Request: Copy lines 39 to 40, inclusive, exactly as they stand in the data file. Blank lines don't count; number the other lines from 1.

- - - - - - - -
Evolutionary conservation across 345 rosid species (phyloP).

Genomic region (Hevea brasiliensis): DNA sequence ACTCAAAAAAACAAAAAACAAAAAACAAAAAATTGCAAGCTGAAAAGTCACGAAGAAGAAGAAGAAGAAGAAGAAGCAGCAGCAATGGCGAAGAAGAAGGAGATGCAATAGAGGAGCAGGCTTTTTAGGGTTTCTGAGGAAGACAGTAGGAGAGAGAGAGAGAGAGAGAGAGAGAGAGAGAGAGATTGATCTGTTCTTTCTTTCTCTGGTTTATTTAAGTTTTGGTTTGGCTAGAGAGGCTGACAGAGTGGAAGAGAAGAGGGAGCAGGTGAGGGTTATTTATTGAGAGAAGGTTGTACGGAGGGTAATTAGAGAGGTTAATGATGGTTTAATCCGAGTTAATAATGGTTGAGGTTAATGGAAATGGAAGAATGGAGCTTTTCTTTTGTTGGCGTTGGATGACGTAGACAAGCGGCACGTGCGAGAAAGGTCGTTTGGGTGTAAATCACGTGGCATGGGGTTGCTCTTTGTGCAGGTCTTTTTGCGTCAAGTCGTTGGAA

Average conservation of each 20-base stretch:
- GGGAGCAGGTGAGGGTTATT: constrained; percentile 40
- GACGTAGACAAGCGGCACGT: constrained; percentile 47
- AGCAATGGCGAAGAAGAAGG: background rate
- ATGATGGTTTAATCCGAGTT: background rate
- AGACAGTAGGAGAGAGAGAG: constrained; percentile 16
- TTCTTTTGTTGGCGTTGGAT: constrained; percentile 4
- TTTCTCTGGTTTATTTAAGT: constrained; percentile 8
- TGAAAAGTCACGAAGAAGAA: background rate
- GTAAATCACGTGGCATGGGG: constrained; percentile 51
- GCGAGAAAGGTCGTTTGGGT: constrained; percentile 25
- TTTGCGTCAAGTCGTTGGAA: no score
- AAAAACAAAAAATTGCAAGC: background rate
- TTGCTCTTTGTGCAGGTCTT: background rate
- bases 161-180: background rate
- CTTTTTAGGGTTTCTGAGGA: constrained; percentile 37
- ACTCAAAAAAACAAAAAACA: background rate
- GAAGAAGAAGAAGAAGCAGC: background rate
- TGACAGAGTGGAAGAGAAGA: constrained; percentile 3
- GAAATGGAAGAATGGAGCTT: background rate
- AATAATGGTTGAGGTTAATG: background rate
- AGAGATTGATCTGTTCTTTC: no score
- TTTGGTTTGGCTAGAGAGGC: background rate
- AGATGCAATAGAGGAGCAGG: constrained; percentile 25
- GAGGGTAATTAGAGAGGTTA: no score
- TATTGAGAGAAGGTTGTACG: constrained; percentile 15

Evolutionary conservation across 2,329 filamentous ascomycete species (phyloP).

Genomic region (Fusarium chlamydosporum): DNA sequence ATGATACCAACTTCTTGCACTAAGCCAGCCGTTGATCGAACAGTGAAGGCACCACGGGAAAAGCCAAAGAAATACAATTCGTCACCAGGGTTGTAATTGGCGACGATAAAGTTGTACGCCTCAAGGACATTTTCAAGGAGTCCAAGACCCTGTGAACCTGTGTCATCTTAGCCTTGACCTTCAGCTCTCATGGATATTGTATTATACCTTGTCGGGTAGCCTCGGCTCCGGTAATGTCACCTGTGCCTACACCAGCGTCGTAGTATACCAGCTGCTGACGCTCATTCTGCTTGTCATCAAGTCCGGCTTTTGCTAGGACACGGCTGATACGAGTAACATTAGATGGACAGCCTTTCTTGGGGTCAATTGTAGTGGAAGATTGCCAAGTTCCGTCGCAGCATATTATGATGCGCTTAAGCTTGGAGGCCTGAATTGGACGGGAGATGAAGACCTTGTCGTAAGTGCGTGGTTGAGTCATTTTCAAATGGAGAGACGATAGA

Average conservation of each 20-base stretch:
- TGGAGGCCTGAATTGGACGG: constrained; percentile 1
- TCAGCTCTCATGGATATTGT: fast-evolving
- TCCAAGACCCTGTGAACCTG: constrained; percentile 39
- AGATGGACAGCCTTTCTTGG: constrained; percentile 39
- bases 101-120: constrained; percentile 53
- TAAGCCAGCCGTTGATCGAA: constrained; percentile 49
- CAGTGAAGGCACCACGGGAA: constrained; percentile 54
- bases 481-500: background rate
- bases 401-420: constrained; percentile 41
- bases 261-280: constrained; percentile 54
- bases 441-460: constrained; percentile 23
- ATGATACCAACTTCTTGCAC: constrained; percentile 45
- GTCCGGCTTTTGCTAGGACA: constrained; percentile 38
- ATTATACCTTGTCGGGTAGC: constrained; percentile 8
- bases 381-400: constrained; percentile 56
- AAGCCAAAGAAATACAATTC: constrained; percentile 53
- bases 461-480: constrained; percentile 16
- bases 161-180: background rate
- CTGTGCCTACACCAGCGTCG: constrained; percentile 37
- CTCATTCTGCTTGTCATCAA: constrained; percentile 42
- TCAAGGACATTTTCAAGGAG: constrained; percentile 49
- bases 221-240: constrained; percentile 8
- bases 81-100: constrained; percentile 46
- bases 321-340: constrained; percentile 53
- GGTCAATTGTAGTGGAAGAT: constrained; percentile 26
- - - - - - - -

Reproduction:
- bases 481-500: background rate
- bases 401-420: constrained; percentile 41